In one corner, hanging over Jan Todd’s desk is a large, richly colored oil painting in a heavy gold gilt frame. The portrait, done in 1887, is of Louis Attila, a legendary turn-of-the-century athlete and trailblazing fitness advocate who was the personal trainer for some of the members of Queen Victoria’s court. The impressive row of medals Attila wears across his leopard-skin garb (skin courtesy of a leopard killed by the Prince of Wales) sits on a shelf to the left of the painting, and the collection also holds Attila’s personal scrapbook.
Nearby is a small, beautiful painting of Sig Klein, given to the Todds by publishing mogul Joe Weider. Klein was Attila’s son-in-law, and both Attila and Klein were models of physical perfection during their respective eras, doing much to dispel some of the unsavory sideshow aura that hovered around weight lifting. A dynamic fitness duo, Attila and Klein attracted wealthy and influential patrons to their famous gym in Times Square for almost 100 years, and they convinced many people that women as well as men could benefit from resistance exercise.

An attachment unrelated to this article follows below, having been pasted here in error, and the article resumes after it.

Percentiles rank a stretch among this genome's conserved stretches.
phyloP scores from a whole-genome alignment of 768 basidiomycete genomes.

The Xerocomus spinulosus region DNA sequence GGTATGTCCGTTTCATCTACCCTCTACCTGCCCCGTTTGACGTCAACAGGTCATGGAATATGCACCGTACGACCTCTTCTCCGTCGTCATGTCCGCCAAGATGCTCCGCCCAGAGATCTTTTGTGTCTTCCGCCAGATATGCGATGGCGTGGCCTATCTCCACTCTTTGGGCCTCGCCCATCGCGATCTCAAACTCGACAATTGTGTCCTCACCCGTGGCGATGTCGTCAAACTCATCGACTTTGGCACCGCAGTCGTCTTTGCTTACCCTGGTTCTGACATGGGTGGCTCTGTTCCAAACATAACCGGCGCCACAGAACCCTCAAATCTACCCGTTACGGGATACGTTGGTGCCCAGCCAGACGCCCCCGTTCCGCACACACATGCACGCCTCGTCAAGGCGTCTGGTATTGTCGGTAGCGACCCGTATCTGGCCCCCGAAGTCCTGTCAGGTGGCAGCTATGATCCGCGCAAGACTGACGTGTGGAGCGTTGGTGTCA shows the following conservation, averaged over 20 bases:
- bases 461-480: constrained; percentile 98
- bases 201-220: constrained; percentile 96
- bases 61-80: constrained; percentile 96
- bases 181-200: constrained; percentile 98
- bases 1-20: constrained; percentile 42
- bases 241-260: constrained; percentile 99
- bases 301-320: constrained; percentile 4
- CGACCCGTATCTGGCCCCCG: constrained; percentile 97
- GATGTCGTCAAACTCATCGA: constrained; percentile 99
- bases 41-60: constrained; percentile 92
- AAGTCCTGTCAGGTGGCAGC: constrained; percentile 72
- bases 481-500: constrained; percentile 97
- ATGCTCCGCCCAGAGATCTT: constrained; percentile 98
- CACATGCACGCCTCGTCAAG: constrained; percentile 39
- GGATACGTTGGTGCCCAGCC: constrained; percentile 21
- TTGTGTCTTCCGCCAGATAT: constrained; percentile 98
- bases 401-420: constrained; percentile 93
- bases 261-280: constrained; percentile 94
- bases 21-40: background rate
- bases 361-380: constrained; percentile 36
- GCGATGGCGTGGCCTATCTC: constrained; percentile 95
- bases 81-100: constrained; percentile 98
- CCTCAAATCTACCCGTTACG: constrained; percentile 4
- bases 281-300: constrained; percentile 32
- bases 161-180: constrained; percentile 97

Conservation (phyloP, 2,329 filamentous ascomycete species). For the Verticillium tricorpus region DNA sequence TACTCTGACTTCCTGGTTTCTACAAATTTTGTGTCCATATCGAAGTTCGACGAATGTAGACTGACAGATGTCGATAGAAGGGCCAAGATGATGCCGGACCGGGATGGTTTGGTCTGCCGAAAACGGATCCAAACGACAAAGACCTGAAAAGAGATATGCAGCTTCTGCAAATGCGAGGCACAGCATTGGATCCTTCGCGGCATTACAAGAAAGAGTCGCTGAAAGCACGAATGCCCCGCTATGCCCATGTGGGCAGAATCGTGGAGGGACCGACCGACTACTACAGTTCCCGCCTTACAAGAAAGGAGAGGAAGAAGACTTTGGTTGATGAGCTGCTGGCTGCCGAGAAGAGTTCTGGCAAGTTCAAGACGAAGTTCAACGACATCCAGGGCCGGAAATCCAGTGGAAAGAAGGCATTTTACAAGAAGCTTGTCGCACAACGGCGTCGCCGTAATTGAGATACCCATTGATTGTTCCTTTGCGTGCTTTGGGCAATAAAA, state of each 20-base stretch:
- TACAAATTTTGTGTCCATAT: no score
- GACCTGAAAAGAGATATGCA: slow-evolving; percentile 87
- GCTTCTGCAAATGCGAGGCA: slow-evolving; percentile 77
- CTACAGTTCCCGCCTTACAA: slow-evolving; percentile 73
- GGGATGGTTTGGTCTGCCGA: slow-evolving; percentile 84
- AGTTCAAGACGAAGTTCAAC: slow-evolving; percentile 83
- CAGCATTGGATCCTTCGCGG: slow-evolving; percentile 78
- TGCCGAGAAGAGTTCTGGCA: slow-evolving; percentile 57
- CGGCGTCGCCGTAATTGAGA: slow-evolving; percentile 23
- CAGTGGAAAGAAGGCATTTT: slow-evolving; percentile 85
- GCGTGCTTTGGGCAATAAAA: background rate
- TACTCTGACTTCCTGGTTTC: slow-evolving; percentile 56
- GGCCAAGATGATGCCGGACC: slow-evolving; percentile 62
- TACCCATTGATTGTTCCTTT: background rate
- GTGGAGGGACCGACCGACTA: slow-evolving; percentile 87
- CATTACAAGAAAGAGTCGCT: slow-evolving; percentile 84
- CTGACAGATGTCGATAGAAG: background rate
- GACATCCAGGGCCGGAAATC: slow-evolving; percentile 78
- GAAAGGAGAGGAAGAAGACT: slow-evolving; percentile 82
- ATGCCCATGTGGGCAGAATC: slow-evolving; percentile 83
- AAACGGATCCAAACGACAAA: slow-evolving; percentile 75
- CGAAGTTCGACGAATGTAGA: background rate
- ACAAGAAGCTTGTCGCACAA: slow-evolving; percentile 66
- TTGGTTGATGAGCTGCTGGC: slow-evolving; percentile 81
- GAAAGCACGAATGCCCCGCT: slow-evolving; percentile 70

Illustration from “De Arte Gymnastica,” one of the earliest, most significant books on physical culture and the oldest item in the collection. The edition, donated by Scottish strength historian David P. Webster, O.B.E., dates from 1577.
“One of the assets of this collection is that it feeds our own research and the research of many of our graduate students,” says Jan. “Four of our doctoral students, for example, are using our collection as the basis of most of their dissertation research, and Terry is now at work on a book chapter with UT’s Dr. John Hoberman on anabolic steroids in society, a subject Terry has studied for over 40 years. My own writing and research also flows directly out of these resources, and I’ve just finished a long chapter for a book for the Hastings Center for Ethics on the subject of drug testing.”